This viewpoint has certainly been advanced on some pages, and on inspection of the evidence there is very little research showing any benefit from antibiotics. Moreover, there are concerns that long-term use of antibiotics might cause antibiotic resistance in bacteria. Finally, some antibiotics (such as minocycline) are known to be immunomodulators as well, indicating that we might as well use immunomodulators that don't carry the risk of antibiotic resistance.
Antibiotic protocols are conspicuously absent from systematic reviews and narrative reviews in medical mainstream sources. This makes it very hard to include AP treated per WP:MEDRS. JFW | T@lk 13:40, 16 October 2008 (UTC)

You could have asked before removing[edit]

The finding has been reported on several studies. —Preceding unsigned comment added by Inductionheating (talkcontribs) 08:15, 13 November 2008 (UTC)

Could you clarify which edit you are referring to? If there are indeed typical EEG changes in people with SLE, what is their diagnostic and therapeutic relevance?
In general, I would suggest posting PMID codes for these articles rather than URLs to various websites. All you need to do is type PMID and the number, and the wiki will turn it into a link to PubMed. JFW | T@lk 18:01, 13 November 2008 (UTC)
I didn't sourced that info, because it has become a common finding. It's not typical as it is not a diagnostic tool. Whatever or not it is worthy of inclusion I do not know, I'll leave that to you. ­­Inductionheating (talk) 19:47, 13 November 2008 (UTC)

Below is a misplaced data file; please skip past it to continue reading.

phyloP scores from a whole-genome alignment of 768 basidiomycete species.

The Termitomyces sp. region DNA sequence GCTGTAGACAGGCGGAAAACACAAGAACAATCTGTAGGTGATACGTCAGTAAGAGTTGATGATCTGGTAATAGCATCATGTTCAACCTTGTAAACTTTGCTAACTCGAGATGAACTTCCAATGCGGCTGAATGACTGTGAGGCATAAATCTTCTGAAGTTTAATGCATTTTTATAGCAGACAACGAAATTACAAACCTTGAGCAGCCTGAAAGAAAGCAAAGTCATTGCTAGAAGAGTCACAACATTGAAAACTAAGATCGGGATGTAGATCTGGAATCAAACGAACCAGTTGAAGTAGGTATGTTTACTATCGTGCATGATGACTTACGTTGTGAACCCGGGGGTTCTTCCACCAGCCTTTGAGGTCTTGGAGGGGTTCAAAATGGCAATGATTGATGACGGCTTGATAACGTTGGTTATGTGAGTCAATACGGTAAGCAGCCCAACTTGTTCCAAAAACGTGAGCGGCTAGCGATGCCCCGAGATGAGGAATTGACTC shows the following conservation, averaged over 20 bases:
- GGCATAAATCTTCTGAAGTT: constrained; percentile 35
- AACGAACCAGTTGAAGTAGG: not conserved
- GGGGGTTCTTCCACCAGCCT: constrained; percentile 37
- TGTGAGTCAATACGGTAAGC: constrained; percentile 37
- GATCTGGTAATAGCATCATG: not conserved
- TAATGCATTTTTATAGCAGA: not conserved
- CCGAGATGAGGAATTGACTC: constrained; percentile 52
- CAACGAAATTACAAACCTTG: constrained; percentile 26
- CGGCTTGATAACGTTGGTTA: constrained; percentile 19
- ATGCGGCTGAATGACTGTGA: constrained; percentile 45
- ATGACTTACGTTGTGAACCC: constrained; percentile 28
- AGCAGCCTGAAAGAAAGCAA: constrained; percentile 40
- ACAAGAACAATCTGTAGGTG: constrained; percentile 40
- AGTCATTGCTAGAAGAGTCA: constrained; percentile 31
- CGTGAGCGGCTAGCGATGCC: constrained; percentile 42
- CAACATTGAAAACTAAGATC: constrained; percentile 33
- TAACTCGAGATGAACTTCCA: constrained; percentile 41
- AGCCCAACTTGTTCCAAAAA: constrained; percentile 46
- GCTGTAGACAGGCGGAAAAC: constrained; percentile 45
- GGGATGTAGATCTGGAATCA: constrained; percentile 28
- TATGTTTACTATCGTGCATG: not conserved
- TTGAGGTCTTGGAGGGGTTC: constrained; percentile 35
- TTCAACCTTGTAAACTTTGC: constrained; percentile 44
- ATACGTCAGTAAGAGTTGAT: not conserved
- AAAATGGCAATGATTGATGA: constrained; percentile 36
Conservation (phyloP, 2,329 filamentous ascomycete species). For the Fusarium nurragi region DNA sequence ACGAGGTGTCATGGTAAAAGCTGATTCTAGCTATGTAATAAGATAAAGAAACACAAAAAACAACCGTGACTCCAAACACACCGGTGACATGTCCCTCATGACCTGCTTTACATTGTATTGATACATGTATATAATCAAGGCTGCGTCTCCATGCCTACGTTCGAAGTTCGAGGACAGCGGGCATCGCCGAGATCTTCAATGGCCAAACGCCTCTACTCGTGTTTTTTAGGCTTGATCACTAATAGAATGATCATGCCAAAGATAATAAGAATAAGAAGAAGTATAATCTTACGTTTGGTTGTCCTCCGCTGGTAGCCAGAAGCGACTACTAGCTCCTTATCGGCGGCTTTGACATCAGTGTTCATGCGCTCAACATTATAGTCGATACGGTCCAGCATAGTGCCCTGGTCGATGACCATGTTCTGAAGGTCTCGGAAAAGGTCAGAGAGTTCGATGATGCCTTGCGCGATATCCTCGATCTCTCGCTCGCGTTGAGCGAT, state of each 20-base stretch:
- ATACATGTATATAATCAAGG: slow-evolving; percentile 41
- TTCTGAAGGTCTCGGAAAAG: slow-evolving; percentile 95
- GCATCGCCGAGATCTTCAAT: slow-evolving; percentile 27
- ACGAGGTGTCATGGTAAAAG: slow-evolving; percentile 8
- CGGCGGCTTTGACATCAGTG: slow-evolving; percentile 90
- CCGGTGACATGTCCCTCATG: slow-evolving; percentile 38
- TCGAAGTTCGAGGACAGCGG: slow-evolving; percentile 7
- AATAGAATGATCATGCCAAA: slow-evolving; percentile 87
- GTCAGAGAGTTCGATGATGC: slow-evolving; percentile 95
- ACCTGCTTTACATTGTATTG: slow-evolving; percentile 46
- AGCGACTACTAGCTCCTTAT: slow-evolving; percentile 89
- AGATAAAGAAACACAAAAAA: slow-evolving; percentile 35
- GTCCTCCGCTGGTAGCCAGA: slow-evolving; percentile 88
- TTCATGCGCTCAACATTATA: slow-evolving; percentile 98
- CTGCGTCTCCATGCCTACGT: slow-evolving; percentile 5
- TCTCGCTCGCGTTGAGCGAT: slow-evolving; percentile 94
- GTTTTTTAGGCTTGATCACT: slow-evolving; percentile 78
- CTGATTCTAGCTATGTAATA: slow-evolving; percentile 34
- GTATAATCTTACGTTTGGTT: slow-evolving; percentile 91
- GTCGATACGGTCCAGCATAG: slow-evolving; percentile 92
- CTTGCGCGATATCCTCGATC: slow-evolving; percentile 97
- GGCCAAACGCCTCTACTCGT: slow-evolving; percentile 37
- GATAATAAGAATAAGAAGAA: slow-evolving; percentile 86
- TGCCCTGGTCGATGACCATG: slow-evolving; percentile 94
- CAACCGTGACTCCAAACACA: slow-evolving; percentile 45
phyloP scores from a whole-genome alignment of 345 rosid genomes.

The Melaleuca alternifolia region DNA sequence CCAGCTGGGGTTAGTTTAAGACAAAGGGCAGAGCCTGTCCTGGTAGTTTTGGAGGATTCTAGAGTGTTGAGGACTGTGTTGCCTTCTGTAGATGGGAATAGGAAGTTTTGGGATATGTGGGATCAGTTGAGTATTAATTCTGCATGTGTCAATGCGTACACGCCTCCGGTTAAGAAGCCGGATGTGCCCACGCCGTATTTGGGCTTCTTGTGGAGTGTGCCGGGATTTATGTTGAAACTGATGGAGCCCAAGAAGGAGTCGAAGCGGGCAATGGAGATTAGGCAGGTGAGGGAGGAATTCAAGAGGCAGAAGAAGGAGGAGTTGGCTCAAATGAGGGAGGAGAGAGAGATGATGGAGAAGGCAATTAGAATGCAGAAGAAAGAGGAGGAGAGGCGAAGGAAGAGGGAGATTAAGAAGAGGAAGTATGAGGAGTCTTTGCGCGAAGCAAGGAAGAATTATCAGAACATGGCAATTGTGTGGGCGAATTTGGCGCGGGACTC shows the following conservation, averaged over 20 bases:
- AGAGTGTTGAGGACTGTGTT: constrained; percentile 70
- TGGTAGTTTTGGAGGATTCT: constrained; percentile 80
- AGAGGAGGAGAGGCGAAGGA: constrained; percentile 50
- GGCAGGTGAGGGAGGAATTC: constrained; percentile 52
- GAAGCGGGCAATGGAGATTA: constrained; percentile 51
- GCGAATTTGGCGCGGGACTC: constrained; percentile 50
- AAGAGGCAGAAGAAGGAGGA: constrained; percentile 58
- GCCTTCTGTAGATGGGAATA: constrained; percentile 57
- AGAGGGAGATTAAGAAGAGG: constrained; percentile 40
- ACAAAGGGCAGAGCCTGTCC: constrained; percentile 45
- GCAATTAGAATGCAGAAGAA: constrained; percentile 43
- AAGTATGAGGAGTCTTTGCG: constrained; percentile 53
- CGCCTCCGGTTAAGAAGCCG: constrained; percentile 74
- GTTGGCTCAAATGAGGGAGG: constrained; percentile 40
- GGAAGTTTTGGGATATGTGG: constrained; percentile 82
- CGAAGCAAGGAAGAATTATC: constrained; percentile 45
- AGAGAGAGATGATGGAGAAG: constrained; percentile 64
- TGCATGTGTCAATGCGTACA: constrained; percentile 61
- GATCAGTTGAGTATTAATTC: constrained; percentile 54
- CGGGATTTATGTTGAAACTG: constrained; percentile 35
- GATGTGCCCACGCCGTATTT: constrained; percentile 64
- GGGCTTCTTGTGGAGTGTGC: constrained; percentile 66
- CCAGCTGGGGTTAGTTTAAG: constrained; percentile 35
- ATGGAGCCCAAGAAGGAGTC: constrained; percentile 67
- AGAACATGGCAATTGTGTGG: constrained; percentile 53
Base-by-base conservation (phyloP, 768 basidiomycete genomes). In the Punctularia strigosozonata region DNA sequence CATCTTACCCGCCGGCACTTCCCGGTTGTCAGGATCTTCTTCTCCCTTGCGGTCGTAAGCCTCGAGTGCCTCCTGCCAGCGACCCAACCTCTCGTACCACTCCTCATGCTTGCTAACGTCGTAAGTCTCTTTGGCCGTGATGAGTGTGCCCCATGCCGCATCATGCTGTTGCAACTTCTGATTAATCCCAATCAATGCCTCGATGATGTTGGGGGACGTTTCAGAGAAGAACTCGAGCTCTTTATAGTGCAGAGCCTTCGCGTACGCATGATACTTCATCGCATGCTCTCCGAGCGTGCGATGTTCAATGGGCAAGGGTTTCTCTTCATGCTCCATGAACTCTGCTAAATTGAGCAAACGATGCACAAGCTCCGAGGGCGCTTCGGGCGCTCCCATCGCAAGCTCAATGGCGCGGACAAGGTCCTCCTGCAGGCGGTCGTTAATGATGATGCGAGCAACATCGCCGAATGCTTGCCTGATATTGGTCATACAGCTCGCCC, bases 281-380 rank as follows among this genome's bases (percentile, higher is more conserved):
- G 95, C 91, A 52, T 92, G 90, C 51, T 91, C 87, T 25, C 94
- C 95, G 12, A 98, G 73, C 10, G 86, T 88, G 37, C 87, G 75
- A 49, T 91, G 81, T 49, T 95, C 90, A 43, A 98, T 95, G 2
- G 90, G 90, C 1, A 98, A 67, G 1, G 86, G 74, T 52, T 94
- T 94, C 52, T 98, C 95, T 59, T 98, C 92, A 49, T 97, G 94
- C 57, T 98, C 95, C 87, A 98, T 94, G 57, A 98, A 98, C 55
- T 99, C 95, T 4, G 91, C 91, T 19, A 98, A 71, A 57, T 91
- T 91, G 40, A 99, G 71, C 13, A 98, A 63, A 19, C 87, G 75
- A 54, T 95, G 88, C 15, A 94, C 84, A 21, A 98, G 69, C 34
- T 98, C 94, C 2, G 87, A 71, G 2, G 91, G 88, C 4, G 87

"Common findings" usually still need a citation. In this case, I'm unsure if we need to mention EEG findings in asymptomatic lupus patients, because it would be pointless to do this investigation without expecting any information that would alter clinical management. JFW | T@lk 23:35, 13 November 2008 (UTC)


Why is the disease so much more common in women? If it is known, it should be included. LordAmeth (talk) 03:35, 20 November 2008 (UTC)

I agree that a good source on this would be useful. Women are generally more prone to autoimmune conditions. JFW | T@lk 16:16, 20 November 2008 (UTC)
It's like several other autoimmune conditions which affects more women than men, parts of it has to do with hormal differences, testosterone modulate autoimmune response, it appears that estrogene does quite the opposit of what testosterone does. Sources could be provided about this but it would be more useful to add it in an article about autoimmune diseases in general. Also relevent is that generally the autoimmune diseases which affect more women that men, when they hit men it does it with a worst outcome. There are several suspected reasons for this but they fit better in a more general article about autoimmunity. Inductionheating (talk) 05:51, 26 November 2008 (UTC)